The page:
Nick Bennett, a scientist with the Natural Resources Council of Maine, said that the treatment plants were the crucial element in the Clean Water Act. “Industrial and municipal dischargers had to use the treatment system,” Bennett said.
“They couldn’t discharge waste into the rivers anymore. That made a huge difference.”
Bennett still sees room for improvement regarding the state’s pulp mills’s waste-control methods. But he said the efforts of Muskie and like-minded early environmentalists is unmistakable. “The Clean Water Act was a huge success,” he said. “I love that river. I go duck hunting along it often.”
Townsend also likes to hunt ducks. He, too, remembers the bad old days.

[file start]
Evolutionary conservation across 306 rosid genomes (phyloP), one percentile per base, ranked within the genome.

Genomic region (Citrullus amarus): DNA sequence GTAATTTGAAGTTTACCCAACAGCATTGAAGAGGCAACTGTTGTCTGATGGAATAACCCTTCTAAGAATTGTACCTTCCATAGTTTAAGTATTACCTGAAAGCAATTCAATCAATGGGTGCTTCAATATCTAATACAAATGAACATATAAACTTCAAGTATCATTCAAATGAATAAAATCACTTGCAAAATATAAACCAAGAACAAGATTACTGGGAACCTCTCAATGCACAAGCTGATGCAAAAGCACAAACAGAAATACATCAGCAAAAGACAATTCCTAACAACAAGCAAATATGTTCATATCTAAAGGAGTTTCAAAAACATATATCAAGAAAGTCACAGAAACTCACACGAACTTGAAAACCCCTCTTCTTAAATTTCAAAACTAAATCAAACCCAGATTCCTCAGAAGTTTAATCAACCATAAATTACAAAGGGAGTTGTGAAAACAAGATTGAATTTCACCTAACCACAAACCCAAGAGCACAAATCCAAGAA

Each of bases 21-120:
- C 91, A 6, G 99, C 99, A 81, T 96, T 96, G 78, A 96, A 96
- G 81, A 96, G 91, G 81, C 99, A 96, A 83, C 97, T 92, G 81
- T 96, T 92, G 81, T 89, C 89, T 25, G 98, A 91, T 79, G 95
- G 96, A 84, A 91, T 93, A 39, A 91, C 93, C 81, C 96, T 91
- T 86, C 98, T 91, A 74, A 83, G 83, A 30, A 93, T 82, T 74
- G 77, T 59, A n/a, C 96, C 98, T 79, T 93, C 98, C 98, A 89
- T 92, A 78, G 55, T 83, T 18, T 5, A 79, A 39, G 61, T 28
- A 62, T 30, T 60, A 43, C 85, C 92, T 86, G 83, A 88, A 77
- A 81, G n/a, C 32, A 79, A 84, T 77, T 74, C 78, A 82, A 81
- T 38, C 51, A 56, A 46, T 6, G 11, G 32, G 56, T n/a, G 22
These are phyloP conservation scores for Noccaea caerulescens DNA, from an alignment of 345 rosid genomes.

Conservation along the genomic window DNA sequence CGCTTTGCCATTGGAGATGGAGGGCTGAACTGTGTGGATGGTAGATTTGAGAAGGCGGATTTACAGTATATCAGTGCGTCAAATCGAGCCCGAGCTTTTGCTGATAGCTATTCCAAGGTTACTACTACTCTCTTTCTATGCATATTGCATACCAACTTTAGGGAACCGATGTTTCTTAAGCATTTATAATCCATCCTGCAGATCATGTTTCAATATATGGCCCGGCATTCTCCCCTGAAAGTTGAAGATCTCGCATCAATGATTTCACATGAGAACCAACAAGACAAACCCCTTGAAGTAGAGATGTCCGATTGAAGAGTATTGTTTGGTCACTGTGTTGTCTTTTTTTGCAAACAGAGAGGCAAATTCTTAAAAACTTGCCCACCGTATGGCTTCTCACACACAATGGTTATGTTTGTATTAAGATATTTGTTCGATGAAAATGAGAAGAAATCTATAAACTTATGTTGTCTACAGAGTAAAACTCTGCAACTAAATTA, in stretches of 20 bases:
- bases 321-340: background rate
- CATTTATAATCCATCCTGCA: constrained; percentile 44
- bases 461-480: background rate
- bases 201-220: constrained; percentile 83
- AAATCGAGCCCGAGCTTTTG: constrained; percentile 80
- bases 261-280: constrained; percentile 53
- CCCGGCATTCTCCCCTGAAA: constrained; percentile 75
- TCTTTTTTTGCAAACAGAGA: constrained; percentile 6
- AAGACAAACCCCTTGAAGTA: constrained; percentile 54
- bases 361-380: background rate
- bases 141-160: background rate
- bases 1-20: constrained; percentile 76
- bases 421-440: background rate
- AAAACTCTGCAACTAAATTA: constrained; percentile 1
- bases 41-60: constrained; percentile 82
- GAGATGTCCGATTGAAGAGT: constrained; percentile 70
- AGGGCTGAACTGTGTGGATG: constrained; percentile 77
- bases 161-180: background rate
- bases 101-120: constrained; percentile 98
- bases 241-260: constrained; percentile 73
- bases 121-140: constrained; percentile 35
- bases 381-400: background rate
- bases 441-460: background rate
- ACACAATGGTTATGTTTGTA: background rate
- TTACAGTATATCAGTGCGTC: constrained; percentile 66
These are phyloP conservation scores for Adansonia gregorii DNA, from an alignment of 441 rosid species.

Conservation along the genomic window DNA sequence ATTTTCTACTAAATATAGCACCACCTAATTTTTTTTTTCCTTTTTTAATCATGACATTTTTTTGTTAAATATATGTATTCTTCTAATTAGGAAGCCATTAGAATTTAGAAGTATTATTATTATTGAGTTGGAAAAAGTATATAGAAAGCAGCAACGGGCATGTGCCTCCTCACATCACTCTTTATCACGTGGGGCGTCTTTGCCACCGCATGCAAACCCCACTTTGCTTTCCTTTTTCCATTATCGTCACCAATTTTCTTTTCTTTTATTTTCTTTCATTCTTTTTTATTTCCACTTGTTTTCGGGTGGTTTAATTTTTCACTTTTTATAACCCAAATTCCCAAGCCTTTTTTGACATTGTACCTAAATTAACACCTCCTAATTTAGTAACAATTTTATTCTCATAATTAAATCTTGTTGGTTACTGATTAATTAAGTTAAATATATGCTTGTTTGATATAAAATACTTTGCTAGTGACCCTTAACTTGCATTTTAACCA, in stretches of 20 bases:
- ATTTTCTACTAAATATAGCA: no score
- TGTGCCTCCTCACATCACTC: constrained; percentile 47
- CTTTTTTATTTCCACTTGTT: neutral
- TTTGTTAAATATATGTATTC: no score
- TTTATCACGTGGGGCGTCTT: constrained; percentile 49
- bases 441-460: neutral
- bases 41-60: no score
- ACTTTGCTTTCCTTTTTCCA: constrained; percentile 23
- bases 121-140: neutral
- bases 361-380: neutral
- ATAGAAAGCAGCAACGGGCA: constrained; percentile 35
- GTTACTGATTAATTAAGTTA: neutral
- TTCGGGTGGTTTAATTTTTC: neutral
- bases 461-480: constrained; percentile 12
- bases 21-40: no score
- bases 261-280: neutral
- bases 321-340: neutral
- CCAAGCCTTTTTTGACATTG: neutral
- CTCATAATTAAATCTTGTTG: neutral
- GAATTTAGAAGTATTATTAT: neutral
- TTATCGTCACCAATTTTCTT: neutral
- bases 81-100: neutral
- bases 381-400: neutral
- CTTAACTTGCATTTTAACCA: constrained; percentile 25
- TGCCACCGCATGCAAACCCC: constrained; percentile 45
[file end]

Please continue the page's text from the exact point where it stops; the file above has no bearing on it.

Courtemanch said the cleanup of the Kennebec was replicated across the state, but with mixed results. “The Androscoggin was the most polluted and probably still is,” he said. “The Kennebec and the Penobscot meet state water-quality standards.”
Courtemanch mentioned the Androscoggin in the same breath as the Ohio, the Cuyahoga and the Potomac as some of the most polluted rivers in the country prior to the Clean Water Act.
LOG DRIVES END
Maine’s famous log drives contributed heavily to the river’s pollution load.
Former Maine Attorney General Jon Lund recalls the series of events that stopped the log drives. In private practice at the time, Lund represented Howard Trotzky and another plaintiff who owned land along the river’s northern stretches, in the Solon area.
By the middle part of the 20th century the log drives had gone from a springtime endeavor to a continuing operation.